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Research paves way for safer cars


Anticollision systems will be the next step on the way to even safer cars. Researchers in Trondheim are helping the automotive industry to turn plans into reality.

Modern vehicles contain a large number of built-in computers. The project aims to develop software for use both in anticollision systems and in systems designed to prevent car from turning over. In both systems the vehicle itself takes command when it is physically impossible for the driver himself to react sufficiently rapidly and appropriately.

A number of modern cars are already fitted with anti-skid systems - technology that corrects the course of the car even before it loses its grip on the road. Some cars are also fitted with anti-rollover systems. These systems obtain their information from sensors that measure acceleration, how far the steering wheel has been turned and how fast each of the wheels is turning.

The scientists from Trondheim are developing a system that performs further, extremely rapid, processing on the data from these sensors.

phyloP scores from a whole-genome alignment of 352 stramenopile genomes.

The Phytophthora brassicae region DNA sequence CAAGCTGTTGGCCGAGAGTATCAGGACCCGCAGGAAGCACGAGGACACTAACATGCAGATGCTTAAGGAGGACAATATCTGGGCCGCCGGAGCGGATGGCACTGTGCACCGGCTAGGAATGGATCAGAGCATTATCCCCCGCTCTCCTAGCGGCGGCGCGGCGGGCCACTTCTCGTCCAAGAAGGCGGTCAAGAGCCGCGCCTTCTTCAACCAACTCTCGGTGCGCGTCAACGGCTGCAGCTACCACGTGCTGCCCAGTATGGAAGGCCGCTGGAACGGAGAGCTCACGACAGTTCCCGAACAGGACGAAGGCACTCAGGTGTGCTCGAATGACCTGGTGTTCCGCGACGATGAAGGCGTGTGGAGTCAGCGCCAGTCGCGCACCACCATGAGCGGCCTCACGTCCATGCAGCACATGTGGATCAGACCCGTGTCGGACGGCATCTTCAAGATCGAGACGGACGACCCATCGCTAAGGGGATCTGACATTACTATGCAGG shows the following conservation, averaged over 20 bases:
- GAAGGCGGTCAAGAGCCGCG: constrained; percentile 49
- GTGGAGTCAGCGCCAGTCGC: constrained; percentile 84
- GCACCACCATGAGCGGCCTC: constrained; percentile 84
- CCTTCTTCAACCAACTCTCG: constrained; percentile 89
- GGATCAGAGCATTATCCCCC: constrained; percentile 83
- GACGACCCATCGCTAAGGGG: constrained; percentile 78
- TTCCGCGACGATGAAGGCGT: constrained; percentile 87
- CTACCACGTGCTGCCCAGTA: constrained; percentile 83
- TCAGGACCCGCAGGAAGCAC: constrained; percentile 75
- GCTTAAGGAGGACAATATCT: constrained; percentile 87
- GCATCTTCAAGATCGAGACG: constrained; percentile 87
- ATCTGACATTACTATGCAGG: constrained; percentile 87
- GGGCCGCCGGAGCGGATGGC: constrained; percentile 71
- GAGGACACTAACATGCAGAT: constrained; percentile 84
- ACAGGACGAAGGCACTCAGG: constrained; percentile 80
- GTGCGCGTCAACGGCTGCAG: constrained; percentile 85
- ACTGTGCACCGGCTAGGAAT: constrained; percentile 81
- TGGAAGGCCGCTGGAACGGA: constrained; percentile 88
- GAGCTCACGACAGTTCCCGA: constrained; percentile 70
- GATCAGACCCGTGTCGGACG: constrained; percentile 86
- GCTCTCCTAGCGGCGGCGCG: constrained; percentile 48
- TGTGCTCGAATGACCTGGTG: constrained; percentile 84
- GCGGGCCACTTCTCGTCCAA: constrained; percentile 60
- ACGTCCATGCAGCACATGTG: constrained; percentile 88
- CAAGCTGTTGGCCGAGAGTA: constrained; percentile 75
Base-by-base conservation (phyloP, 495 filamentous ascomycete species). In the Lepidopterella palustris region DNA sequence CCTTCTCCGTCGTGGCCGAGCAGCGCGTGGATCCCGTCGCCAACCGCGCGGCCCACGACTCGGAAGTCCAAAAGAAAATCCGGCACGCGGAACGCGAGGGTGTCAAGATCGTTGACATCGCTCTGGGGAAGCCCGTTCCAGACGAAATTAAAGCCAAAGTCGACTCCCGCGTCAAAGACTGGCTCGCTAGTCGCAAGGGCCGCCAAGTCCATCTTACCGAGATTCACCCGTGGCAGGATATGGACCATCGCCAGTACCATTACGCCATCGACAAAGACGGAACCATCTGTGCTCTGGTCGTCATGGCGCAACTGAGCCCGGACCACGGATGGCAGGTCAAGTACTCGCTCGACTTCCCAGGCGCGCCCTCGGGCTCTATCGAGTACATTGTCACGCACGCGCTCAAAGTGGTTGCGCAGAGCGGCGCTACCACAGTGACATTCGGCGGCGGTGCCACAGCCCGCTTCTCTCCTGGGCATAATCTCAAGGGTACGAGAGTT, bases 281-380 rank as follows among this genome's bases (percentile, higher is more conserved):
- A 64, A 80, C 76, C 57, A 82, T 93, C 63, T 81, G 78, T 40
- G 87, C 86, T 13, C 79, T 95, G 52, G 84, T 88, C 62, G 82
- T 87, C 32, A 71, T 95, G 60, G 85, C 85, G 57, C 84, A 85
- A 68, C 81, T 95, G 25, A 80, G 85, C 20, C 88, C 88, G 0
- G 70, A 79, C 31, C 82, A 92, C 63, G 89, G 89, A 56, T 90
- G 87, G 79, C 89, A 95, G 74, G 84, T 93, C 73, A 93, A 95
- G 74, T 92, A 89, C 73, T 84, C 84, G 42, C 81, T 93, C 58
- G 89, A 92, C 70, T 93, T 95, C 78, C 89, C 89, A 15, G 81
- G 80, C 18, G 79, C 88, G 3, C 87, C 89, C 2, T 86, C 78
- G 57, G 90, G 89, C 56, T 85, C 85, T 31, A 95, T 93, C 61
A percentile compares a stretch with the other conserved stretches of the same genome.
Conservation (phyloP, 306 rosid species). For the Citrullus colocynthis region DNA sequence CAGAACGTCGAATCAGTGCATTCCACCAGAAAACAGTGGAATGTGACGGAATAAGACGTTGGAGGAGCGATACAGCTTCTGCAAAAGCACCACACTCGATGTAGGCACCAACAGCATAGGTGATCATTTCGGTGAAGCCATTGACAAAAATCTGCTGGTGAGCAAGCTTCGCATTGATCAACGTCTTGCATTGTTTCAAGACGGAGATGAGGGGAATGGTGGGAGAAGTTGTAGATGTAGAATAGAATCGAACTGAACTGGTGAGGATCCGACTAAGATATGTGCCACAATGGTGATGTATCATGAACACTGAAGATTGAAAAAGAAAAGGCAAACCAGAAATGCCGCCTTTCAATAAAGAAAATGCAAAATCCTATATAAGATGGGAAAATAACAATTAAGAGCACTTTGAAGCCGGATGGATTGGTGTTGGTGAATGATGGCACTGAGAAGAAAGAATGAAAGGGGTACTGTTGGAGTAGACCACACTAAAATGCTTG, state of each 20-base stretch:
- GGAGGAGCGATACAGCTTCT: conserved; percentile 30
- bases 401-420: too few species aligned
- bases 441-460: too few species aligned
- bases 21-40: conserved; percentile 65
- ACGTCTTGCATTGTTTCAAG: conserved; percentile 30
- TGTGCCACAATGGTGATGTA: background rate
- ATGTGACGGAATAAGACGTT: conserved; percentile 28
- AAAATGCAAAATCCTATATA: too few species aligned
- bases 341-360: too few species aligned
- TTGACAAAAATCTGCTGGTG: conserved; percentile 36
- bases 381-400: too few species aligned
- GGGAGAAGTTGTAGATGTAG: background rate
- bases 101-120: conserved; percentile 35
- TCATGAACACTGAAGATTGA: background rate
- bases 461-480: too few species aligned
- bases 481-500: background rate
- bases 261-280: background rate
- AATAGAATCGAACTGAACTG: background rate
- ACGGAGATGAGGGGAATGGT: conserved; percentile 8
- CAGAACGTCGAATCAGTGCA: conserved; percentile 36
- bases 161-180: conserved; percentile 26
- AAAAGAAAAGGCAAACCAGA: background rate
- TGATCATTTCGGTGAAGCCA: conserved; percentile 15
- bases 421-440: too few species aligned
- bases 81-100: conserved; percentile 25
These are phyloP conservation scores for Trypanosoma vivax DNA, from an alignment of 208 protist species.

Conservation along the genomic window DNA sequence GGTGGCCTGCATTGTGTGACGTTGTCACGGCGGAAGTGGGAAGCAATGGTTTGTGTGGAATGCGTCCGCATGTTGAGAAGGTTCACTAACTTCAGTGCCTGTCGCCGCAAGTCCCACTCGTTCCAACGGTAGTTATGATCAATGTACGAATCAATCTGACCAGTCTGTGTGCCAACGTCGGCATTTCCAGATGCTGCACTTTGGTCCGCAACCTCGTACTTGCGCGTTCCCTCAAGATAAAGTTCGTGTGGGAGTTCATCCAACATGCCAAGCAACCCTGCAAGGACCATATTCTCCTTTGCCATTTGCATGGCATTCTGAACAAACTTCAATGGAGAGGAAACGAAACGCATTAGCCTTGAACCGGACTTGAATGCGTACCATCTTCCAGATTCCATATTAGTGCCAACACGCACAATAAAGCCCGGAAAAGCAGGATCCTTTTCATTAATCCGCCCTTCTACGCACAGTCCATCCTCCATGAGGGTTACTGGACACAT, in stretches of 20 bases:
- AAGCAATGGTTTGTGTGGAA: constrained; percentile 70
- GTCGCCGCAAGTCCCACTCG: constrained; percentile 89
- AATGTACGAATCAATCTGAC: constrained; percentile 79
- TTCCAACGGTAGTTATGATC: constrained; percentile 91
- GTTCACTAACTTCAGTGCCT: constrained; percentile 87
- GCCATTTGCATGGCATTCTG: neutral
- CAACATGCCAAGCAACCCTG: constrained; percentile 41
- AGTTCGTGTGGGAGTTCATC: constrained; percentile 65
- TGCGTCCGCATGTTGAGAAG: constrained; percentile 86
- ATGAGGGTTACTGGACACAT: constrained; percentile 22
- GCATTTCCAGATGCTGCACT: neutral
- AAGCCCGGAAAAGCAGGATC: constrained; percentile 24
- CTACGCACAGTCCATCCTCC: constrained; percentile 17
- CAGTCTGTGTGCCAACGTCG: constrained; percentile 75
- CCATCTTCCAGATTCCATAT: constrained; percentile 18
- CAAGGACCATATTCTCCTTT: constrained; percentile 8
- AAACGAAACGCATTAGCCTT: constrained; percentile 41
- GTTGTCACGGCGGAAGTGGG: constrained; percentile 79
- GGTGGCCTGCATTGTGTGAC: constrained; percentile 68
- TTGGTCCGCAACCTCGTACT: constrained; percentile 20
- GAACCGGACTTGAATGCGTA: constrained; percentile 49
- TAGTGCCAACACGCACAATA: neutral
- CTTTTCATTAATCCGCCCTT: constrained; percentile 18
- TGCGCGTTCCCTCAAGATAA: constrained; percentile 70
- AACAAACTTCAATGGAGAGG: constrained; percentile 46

The system being developed by the Norwegian scientists uses information from the sensors to calculate the forward and lateral speeds of the vehicle, as well as the extent and speed of any roll. These are measures that the car’s own computer needs to have if it is to avoid collisions and rollovers.

-There are two aspects that distinguish our solution from existing systems, says Lars Imsland from the SINTEF Group. -We have mathematically demonstrated that the estimated velocity is correct. At the same time, our solution does not require a great deal of computing power, which means that safer cars need not be too expensive.

The core of an anticollision system will consist of a camera and radar that warn the vehicle of imminent danger. Messages will be sent from several integrated computers to tell each of the wheels how much they need to brake. For these messages be correct, the car must know its own speeds both forwards and sideways, which is where the Norwegian contribution comes in.

-Daimler is so interested in the results of our project that we will soon have permission to install the first version of the system in Mercedes test vehicles, which should be very interesting”.

Imsland and four fellow scientists make up the SINTEF/NTNU team in an EU research project in which the Mercedes parent company Daimler Chrysler is the industrial partner

Lars Imsland | alfa
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